The Digital Microgrid Initiative P.B.C. (DMI), is a public benefit corporation organized to provide clean, reliable and inexpensive electric power to remote areas where grid power is unreliable or non-existent. All profits are reinvested to provide more cost-effective solutions to further the company’s mission of providing clean, low-cost electric power where the need is greatest. The first Digital Microgrid products will be shipped in June and will include a highly modular family of off-grid solar energy systems with a starting price of under $5,000.
DMI’s next move is to make its residential battery management system (BMS) available to battery manufacturers and others under an MIT Open Source License. The BMS hardware is used as a building block providing safety and longevity for batteries in residential energy storage applications. DMI’s hardware is designed to handle a variety of battery chemistries. Within DMI’s solar power systems, batteries of various capacities and characteristics can be mixed to allow simple expansion and system growth to megawatt and megawatt-hour capacity.
Co-President Gene Krzywinski describes why DMI is sharing it’s technology: “Unlike other home appliances, residential grid independence is still dependent on proprietary solutions. We want replacing batteries in home energy storage to be as simple as putting an AA cell in your TV remote.”
Bill Southworth, DMI co-President, describes the market need: “All residential solar power in the future will live hand-in-hand with residential energy storage. Independent solar installers will continue and expand their role as the main retail provider of home solar. As the solar market continues to expand while net metering declines, the majority of new homes and apartments will incorporate solar independence into their construction. We all need simpler and more standardized solutions.”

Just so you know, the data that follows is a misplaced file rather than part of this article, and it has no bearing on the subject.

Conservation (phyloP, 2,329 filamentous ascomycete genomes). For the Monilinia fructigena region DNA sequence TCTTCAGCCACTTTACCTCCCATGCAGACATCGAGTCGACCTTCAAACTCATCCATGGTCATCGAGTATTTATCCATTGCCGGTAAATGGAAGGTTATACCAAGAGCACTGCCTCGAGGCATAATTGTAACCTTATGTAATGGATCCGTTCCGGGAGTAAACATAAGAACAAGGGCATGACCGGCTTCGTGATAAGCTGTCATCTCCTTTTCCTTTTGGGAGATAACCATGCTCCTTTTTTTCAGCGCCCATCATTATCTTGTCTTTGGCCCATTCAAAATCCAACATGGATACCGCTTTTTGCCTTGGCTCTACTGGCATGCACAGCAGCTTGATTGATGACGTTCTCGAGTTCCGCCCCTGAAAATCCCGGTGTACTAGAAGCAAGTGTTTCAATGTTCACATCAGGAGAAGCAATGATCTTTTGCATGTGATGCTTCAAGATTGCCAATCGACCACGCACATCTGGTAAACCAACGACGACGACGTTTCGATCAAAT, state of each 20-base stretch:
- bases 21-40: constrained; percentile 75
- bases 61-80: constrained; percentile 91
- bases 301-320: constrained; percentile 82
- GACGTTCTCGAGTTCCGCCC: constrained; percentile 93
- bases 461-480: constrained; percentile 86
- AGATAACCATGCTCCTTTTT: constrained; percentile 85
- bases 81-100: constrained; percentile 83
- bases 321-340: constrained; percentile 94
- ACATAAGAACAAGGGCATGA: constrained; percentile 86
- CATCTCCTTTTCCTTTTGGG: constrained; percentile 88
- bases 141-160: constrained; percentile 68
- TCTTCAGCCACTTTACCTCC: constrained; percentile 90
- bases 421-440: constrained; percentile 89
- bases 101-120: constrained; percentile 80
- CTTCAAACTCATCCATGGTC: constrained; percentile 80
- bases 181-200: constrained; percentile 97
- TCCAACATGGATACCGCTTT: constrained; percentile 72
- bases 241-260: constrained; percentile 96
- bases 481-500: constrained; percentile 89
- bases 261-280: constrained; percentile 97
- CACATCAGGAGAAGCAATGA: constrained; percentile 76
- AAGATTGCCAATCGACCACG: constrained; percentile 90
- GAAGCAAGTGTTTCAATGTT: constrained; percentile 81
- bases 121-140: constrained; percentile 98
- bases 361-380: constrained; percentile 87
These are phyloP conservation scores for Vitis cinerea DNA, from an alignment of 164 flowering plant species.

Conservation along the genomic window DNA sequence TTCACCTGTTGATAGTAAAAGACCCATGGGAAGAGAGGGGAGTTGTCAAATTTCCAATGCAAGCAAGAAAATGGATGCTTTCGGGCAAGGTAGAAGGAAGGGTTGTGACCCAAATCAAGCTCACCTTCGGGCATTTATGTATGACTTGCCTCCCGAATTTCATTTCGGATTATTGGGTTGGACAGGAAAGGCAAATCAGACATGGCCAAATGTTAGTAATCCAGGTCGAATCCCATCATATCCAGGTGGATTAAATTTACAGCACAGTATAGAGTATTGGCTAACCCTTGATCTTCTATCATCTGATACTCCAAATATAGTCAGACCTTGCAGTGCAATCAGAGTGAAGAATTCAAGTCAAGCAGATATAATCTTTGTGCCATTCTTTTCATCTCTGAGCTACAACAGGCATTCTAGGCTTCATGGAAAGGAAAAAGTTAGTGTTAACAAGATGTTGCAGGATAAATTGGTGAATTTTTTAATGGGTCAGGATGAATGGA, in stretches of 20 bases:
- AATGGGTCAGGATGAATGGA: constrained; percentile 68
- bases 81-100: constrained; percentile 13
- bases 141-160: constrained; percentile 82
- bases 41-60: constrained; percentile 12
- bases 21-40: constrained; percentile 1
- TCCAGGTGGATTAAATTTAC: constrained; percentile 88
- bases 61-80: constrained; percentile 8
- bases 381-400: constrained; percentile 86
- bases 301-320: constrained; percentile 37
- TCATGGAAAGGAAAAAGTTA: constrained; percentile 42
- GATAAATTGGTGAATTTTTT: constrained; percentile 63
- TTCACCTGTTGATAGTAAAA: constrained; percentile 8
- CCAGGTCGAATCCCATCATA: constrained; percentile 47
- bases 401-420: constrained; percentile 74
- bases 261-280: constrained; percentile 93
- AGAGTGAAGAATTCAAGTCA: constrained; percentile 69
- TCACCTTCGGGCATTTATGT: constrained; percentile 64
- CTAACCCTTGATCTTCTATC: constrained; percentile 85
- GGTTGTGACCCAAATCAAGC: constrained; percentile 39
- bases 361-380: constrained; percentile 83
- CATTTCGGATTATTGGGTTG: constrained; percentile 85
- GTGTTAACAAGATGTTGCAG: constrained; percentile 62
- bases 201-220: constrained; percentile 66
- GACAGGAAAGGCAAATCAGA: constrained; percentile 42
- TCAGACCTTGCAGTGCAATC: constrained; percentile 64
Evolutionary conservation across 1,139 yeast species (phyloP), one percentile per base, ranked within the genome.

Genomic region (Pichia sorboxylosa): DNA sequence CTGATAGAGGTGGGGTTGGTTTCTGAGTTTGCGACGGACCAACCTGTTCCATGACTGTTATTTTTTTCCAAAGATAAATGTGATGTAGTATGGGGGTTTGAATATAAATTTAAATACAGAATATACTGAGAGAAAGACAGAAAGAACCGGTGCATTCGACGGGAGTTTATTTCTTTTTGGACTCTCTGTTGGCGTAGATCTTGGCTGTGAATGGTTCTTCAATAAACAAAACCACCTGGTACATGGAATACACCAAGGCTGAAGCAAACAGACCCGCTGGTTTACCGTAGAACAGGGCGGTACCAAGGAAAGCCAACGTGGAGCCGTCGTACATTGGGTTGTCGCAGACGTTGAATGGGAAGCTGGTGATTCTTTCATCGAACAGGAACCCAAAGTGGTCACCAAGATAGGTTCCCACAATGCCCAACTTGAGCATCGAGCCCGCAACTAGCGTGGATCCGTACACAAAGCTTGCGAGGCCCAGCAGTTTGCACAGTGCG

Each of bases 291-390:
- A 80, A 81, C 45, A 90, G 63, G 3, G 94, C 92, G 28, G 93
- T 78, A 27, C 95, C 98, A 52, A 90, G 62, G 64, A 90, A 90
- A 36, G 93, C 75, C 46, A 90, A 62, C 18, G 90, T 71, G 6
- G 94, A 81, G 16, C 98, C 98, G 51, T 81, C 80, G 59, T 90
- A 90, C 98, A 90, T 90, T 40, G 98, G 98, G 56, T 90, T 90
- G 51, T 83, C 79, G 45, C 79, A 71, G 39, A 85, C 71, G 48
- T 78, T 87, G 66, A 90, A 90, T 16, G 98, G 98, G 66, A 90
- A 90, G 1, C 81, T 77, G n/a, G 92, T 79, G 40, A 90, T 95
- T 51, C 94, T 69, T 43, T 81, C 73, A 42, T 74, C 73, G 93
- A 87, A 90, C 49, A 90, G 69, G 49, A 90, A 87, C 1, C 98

Inside the system
For battery manufacturers and equipment developers interested in the Open Source program as well as other cooperation on standards, DMI will publish schematics, materials list, API specifications, PC layout and fabrication (Gerber) files. The 80×120 mm BMS is isolated for use in high voltage packs and will manage LiFePO4, lithium titanate (LTO), AGM, and NMC packs. Multiple BMS cards may be used with multiple 48 volt packs in a single high voltage battery. The BMS cards jointly report cell state-of-charge and provide cell balancing on each cell in the battery. A published API is provided describing the communication protocol. The BMS cards are programmed for maximum and minimum cell voltage, but can also be used with sophisticated learning systems for SOC optimization in a dynamic environment such as residential solar. In the DMI system, each battery has its own 8 kW charge/discharge controller and an unlimited number of batteries can be used on a 380 volt bus for megawatt level solutions.
— Solar Builder magazine